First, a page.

Thursday, March 14, 2013

infringement by TM licensee doesn't itself make TM licensor liable

Gibson Guitar Corp. v. Viacom Intern. Inc., 2013 WL 877967 (C.D. Cal.)

Gibson allegedly owns the mark FLYING V and the “Flying V Body Shape Design” and “Flying V Peg-Head Design.”  Viacom owns marks for SpongeBob SquarePants.  Defendant JHS is a UK corporation that sells various products using the SpongeBob marks.  Gibson alleged that a SpongeBob SquarePants Flying V Ukulele infringed its marks and sued for the usual plethora of trademark and related claims.

The complaint alleged that JHS sold products containing Viacom’s marks in the US through its catalogs, distributors, and website (, along with product pages at Amazon.  It alleged that “defendants” generally made unauthorized use of the Gibson marks with the intent to mislead, etc.  Viacom argued that Gibson failed to plead that Viacom designed, manufactured, or sold the ukulele, and that its accusations about “defendants” were a “conclusory lumping together” insufficient under Iqbal/Twombly.  The court agreed that it couldn’t tell what actions Gibson was alleging were performed by Viacom in particular.  “No advertising and promotional materials attributable to Viacom have been specified, and the only website mentioned, belonging to Viacom's co-defendant, and, also apparently associated with JHS products.”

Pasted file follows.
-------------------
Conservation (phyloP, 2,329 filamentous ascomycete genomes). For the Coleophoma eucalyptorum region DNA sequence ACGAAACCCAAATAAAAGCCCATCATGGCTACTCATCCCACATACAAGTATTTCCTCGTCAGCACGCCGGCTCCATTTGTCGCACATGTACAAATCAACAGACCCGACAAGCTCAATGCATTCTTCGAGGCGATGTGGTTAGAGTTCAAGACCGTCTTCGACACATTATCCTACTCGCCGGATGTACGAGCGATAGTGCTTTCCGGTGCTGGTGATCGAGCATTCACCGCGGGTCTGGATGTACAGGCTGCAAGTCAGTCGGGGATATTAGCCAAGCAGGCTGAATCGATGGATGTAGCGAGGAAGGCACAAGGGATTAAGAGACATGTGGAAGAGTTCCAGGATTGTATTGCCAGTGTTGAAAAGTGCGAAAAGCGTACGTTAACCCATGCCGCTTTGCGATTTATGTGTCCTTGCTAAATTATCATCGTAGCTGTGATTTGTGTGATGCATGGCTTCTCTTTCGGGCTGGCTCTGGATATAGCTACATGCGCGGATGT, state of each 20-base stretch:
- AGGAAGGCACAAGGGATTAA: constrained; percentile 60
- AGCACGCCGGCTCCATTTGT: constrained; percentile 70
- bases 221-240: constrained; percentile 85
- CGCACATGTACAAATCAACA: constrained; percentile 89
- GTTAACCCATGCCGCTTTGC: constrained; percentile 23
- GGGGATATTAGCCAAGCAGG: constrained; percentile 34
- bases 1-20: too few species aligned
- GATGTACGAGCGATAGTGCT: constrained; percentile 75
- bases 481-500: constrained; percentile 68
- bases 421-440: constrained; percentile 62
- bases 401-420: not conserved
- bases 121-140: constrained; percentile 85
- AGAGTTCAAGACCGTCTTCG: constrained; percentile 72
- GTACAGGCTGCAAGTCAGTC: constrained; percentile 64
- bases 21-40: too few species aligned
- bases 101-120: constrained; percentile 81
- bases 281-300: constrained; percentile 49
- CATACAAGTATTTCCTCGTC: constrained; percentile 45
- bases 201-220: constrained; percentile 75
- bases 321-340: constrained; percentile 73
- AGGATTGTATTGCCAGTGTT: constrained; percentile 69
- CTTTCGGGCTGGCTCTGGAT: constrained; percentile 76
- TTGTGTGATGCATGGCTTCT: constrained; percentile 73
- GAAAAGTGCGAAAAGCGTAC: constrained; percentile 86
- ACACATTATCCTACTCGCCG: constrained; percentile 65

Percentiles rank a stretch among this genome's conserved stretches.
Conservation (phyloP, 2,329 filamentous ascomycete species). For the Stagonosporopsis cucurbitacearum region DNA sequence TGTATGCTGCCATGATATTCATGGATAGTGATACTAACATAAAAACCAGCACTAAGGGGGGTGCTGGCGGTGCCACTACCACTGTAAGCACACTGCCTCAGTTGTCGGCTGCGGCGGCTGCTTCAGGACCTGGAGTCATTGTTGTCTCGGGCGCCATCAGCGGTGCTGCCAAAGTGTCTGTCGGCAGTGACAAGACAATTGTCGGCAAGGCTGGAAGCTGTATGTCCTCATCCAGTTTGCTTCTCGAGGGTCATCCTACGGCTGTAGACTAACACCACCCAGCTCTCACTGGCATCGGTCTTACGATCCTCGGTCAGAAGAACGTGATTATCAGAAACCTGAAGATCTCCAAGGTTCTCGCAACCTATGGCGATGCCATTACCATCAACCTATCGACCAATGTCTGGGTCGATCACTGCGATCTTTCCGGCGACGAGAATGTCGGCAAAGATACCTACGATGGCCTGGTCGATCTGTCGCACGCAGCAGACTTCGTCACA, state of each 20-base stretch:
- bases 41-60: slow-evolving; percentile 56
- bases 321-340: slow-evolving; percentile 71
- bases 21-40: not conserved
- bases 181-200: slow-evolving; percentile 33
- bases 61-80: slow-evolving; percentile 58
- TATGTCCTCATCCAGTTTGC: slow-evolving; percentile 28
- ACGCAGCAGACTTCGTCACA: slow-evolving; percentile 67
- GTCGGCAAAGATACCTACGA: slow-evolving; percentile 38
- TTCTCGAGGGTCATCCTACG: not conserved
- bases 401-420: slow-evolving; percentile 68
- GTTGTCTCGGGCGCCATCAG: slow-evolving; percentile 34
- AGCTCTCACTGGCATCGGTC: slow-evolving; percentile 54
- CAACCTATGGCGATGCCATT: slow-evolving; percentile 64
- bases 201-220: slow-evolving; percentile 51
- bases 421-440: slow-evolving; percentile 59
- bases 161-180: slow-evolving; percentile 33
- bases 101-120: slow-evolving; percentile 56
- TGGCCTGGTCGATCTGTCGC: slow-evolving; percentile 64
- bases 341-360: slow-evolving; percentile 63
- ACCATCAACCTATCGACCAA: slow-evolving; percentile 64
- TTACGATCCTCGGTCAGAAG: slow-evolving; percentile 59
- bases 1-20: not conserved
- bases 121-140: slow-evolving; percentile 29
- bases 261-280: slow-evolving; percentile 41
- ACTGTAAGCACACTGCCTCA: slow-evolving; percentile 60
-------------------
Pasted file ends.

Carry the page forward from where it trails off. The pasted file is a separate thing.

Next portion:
Given the nature of the defendants—trademark owner and licensee—the complaint should specify their different roles.  If the only specific allegation against Viacom is that it licensed SpongeBob, its role in the alleged infringement wouldn’t be the same as that of JHS.  To state a claim, Gibson needed to say which acts were performed by which defendant.

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